Well, it wasn't a blip, since prices remained higher in the fourth quarter and again had a positive impact on the company's bottom line. For the year, average commodity recycling prices at Waste Management's recycling facilities improved 8.6%, and volumes grew 0.8%. Fish revealed on the earnings call that average commodity prices have continued to rise in 2017 and are now up $40/ton from the lows the company experienced in January 2016. But it's probably still too early to call it a trend, and to its credit, management isn't counting its chickens. Waste Management is still cutting costs in its recycling division, lowering operating expenses 2.4% for the year. 

The combination of cost-cuts and improving prices and volumes helped contribute EPS growth to the tune of about $0.09 for the year, or about 30% of overall EPS growth. That's a significant chunk, but I'd want to see at least another couple quarters of sustained price stabilization before pricing this into the company's value. For its part, Waste Management believes these prices are not sustainable through 2017. 

Smooth sailing ahead

As Fish stated on the earnings call, 2016 was an unmitigated success:

2016 was a very successful year as we exceeded expectations across the board. Each of our operating income, operating EBITDA and net cash provided by our operating activities were at all-time highs and each showed the greatest year-over-year percentage and absolute improvements in the last decade. In addition, earnings per diluted share, operating income margin and operating EBITDA margin were the best we've seen since the merger in 1998.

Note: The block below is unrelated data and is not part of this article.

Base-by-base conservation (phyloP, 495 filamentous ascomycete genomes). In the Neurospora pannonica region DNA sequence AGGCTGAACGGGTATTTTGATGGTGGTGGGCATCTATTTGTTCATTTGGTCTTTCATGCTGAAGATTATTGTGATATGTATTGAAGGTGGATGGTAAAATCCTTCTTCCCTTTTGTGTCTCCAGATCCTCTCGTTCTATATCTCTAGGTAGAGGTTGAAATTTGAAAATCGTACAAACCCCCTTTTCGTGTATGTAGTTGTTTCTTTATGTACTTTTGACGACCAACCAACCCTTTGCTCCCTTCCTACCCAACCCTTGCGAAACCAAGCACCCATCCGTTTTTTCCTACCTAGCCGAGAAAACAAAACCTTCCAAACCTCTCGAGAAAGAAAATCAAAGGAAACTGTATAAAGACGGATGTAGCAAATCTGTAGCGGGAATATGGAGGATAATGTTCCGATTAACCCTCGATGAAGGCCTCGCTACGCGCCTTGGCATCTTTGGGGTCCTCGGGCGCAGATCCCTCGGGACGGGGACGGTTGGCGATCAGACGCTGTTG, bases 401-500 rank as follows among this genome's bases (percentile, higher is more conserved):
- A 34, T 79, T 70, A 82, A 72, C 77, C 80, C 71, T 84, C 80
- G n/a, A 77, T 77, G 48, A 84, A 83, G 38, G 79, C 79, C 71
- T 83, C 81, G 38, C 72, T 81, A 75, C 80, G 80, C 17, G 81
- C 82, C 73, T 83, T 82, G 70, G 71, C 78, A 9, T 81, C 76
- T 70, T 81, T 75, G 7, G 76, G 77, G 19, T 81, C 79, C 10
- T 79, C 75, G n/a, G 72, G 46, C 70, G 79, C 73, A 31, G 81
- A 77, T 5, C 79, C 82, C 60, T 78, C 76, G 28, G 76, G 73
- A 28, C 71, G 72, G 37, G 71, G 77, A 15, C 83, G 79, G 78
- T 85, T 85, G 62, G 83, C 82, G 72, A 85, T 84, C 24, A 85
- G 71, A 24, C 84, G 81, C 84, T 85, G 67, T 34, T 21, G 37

But for all of 2016's successes, the company is tempering expectations for 2017 somewhat. It anticipates volume growth to mitigate, to between 1.2% and 1.6%, and it cautions that it will have tough comps to contend with. 

That said, the company is still predicting strong results, particularly in terms of EBITDA and free cash flow. Fish predicts EBITDA growth of between 6.5% and 8%, only slightly down from 2016's 8.1%. Waste Management will still spit out gobs and gobs of cash, with free cash flow anticipated to be about $1.5 billion to $1.6 billion compared to 2016's record $1.6 billion. The shareholder-friendly company bought back about $725 million in shares in 2016 and paid $726 million in dividends. It expects earnings per share to jump from 2016's $2.91 into the $3.14 to $3.16 range.

Those numbers only seem lackluster if you measure them against a record-setting 2016. Its free-cash-flow per share easily trumps Republic Services', and its stock trades at a lower price to earnings ratio, too. 

Investor takeaway

There's a lot to like about Waste Management, and its prospects for the future seem strong. 2016 was a banner year for the company, featuring increased volumes, improved performance of its recycling unit, and record free cash flow and EBITDA. Plus it even pays a 2.3% dividend. Investors should feel secure about making an investment in this company.

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John Bromels owns shares of Waste Management. The Motley Fool owns shares of Waste Management. The Motley Fool recommends Republic Services. The Motley Fool has a disclosure policy.